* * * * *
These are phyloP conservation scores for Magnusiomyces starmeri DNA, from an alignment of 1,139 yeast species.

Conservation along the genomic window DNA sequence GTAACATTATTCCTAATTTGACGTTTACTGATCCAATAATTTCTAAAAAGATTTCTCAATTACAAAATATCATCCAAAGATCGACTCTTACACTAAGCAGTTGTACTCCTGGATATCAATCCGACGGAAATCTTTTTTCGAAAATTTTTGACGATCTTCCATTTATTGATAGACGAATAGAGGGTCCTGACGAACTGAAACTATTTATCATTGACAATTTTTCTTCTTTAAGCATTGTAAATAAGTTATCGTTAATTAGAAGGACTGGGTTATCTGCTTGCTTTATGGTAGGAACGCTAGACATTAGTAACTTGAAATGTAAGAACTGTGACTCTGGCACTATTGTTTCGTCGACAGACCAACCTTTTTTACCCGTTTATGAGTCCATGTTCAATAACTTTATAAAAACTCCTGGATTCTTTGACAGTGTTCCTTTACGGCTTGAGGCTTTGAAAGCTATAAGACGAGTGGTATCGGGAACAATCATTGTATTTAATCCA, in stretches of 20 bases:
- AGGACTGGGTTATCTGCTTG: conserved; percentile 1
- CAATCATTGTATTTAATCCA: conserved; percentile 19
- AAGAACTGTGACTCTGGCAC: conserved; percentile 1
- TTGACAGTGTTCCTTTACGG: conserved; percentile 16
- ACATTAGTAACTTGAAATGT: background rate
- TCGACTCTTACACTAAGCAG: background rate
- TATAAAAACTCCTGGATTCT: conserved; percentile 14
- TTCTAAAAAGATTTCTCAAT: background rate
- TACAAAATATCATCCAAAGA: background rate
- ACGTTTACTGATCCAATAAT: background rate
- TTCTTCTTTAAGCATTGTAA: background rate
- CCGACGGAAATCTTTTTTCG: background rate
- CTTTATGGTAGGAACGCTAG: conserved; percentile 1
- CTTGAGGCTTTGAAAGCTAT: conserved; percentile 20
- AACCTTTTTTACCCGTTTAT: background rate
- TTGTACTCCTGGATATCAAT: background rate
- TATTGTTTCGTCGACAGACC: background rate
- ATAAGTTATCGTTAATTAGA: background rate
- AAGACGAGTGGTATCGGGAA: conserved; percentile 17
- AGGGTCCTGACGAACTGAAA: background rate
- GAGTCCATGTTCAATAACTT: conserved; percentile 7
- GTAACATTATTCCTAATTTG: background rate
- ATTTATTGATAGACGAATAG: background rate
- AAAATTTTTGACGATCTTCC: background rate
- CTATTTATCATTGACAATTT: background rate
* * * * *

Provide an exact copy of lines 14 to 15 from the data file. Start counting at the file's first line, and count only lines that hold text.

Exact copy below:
- CCGACGGAAATCTTTTTTCG: background rate
- CTTTATGGTAGGAACGCTAG: conserved; percentile 1